No superior third drug for hyperglycaemia
NO ANTIHYPERGLYCAEMIC drug class is superior to any other when added as a third agent in patients with type 2 diabetes, a meta-analysis shows.
Brazilian researchers looked at the efficacy of add-on antihyperglycaemic agents in patients not controlled on metformin and sulphonylurea, analysing 18 trials involving 4500 patients.
They found that HbA1c was reduced by 0.9% when a third agent was added, but it didn’t matter if it was insulin, thiazolidinediones, acarbose, glucagon-like peptide-1 (GLP-1) agonists or DPP-4 inhibitors.
Acarbose resulted in the lowest decrease in HbA1c at 0.7% and insulin caused the greatest decrease in HbA1c at 1.08%.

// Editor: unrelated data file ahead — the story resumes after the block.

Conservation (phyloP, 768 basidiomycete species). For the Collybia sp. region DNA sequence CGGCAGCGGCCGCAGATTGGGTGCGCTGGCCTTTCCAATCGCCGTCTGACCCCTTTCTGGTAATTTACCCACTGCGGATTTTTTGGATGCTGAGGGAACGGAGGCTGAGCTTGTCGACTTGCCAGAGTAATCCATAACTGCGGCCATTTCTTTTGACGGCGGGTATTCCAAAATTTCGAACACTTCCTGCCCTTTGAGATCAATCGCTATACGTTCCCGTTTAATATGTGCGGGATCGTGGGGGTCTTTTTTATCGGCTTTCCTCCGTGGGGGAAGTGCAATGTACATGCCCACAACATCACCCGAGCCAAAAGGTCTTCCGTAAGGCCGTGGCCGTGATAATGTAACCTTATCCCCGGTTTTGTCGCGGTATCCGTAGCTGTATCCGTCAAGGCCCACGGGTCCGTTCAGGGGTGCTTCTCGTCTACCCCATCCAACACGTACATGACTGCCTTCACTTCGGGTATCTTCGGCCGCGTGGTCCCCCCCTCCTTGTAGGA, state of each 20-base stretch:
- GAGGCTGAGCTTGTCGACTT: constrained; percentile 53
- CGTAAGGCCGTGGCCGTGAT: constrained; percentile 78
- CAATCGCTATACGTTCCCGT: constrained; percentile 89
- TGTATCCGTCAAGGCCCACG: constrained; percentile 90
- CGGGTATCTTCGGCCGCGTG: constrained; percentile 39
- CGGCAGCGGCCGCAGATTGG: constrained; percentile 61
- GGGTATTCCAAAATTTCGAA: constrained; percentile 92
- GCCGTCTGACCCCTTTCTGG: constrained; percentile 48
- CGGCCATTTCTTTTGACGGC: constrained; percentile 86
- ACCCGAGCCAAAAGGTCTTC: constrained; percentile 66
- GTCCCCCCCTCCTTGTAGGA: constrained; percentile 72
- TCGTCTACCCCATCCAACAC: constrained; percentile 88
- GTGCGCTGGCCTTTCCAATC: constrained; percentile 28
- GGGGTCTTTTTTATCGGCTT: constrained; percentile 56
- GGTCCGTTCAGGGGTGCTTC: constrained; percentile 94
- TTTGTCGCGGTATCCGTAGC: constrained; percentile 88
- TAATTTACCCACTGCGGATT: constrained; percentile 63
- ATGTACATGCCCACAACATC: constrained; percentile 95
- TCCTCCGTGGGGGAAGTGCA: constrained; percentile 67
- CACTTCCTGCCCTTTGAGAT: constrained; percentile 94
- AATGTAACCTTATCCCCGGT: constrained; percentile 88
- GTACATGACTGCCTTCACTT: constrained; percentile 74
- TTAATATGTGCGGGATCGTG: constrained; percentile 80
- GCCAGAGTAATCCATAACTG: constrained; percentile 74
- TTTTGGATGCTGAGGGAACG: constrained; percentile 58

However, insulin caused a 2.8 kg increase in weight, and thiazolidinediones a 4.3 kg increase, compared with a 1.6 kg weight loss with GLP-1 agonists.
Insulin also caused around twice as many severe hypoglycaemic incidences as the other agents.
“When choosing a third drug… the patient’s clinical features, such as importance of weight changes and incidence of hypoglycaemia, should be taken into account,” the authors said.
Endocrinologist Professor Don Chisholm, from the Garvan Institute of Medical Research in Sydney, said no guidelines advised a particular third agent.
There was no long-term data on glycaemic outcomes for DPP-4 inhibitors or GLP-1 agonists.
“What we do have is that thiazolidinediones possibly would have the best long-term glycaemic control outcomes but the fluid retention and weigh gain is an adverse issue,” he said.
Ann Intern Med 2011; 154:672-79
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